AFTER almost five decades of caring for children and adults suffering from various learning disorders, an association in the Klang Valley may close down due to lack of funds.
The Selangor and Federal Territory Association for the Mentally Handicapped (SAMH), which was established in 1964 by a group of concerned parents and voluntary workers, is in dire straits and is hoping for the Government’s intervention to continue operating.
The association has branches in Kuala Lumpur and Klang and offers 13 programmes, such as vocational training, music and movements, home science, self-help skills, art and craft, simple hygiene, interpersonal and vocational skills and more.
Association manager T. Kamaraj said SAMH conducts specified programmes at its five centres with the help of 80 staff comprising teachers, support staff, a cook, security guards and a driver.
“We have been struggling to pay rent and over the past two years forced to close two special schools in Jalan Ipoh and Sentul, which have been operating for 41 and 33 years respectively.
“Apart from our headquarters in Wisma Harapan in Brickfields and our sheltered workshops in Klang, the centres in Cheras, Jinjang South and North are rented premises,” he said, adding that they could no longer even afford to pay the staff.
Kamaraj said the cost of conducting the programmes for the more than 500 children and adults at all its centres totalled RM2.5mil a year, of which 40% or RM900,000 was from a Government grant.
The balance RM1mil is from public donations and fund-raising projects.
He said over the last 10 years, raising funds had become a constant struggle and their situation has become dire over the past five years.
“There are more NGOs now and it has become difficult to even get donations,” Kamaraj said, adding that government NGOs were also facing the pinch.
He said the corporate sector, in fulfilling its corporate social responsibility, also preferred donating in kind rather than cash.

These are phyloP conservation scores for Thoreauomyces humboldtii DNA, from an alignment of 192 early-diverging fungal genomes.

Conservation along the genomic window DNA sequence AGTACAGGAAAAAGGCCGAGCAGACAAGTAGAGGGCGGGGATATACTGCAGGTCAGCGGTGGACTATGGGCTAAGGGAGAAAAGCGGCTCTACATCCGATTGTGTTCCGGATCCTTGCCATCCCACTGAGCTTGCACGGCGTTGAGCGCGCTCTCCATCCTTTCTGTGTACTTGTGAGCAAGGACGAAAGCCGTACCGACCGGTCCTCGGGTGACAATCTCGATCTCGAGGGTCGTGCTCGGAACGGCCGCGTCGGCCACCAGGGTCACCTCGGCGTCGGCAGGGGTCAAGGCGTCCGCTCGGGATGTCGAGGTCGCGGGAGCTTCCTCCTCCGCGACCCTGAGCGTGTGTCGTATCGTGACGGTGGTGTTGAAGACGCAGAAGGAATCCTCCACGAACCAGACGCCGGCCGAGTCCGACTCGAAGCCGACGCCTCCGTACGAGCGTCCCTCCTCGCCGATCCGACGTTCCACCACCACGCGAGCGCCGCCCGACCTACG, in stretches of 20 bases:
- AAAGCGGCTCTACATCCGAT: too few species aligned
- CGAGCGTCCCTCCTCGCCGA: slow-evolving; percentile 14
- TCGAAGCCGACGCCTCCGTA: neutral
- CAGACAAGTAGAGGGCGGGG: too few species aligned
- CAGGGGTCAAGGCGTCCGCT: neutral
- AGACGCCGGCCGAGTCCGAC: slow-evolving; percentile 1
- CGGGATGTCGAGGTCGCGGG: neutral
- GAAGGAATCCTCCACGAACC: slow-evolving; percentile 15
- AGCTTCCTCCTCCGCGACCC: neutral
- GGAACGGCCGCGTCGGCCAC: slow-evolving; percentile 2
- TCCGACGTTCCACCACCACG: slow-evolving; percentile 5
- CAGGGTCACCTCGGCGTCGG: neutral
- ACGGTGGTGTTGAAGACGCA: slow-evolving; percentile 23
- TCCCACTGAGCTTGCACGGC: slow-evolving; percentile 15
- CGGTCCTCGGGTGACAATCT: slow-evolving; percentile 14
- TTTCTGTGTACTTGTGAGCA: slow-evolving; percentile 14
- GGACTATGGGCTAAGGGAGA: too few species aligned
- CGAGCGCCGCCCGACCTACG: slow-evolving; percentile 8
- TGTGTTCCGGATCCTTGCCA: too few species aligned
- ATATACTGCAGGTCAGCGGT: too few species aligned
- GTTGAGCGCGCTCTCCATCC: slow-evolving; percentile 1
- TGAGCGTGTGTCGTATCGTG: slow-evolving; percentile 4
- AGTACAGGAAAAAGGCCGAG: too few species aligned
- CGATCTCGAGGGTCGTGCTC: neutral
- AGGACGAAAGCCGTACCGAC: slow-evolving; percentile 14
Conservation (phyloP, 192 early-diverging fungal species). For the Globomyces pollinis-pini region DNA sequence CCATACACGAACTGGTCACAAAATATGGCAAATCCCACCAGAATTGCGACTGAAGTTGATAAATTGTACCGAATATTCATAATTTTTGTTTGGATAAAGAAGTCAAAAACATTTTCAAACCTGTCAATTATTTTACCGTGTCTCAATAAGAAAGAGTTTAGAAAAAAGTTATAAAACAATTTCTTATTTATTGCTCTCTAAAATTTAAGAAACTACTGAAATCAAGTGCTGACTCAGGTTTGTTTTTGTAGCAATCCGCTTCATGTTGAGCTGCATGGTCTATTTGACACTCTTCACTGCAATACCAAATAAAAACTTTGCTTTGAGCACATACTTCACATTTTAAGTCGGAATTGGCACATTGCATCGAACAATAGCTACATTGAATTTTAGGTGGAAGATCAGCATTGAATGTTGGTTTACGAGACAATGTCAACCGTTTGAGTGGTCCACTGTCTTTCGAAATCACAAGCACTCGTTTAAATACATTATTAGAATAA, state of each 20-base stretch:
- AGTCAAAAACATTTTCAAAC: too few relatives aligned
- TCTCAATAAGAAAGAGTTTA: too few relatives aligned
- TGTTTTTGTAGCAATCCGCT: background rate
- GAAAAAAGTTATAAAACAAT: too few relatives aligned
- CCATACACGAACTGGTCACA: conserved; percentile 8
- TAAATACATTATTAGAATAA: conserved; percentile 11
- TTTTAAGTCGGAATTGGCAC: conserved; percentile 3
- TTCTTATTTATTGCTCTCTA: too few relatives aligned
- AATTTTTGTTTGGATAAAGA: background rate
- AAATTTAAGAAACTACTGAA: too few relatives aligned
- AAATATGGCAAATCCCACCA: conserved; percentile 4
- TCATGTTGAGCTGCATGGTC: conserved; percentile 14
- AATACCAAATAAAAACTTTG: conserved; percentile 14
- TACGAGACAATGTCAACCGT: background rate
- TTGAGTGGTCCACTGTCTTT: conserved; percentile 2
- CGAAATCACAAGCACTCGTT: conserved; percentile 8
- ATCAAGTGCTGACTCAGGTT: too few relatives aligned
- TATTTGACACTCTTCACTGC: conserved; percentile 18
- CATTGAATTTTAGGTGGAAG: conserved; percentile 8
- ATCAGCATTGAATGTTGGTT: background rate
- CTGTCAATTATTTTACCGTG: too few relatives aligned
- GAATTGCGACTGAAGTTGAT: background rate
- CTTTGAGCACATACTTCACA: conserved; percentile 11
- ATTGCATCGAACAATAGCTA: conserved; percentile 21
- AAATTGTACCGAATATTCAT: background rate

“While we appreciate their help, we also need money to continue operating,” he said.
He said the price of basic necessities in the city were now higher and providing care for the over 500 children and adults, mostly from the low-income bracket, was becoming a challenge.
“We cannot take in new students and even had to let go of some of our older ones.
“Besides vocational training, they get to interact and socialise at our centres and we feel sorry we cannot go on providing this for them.
“We even increased fees from RM60 to RM100 recently and many parents complained that it was too much for them to pay,” he said, adding that the amount also covers meals.
“We feel sorry for the parents as many are single parents struggling to make ends meet. A large number of our students are also orphans or abandoned when small and who come from homes.
“We absorb the costs to provide skills training for them,” he said.
Many of the students, in their late 40’s and 60’s, are still dependent on their aging parents who themselves need care.
He said he was worried about their plight if the association was forced to close adding that he was hoped the Government will come to their aid.
The association’s senior council member Rosnah Shamsudin, 74, is also appealing to the Government for aid.
“SMAH is a special case. People who are mentally disabled are among the most marginalised groups in developing countries, unlike the blind and deaf community who are able to work and earn a living, those who are mentally challenged are helpless,” said the former teacher.
“Our educational and vocational programmes are designed to help this vulnerable community from infancy to adulthood.
“In fact, children who came to us in the 1970s are now in their 40’s and some are in our sheltered workshops,” she said.
Rosnah said that they were in a safe environment here and some received Disabled Workers’ Allow-ance (EPC) from the Ministry of Wo-men, Family and Community Dev-elopment.
“If the association is shut down, many of the students may end up living on the streets,” she said.
For more details, call 03-2274 1457/75, email email@example.com or visit www.mentallyhandicapped-samh.org/.
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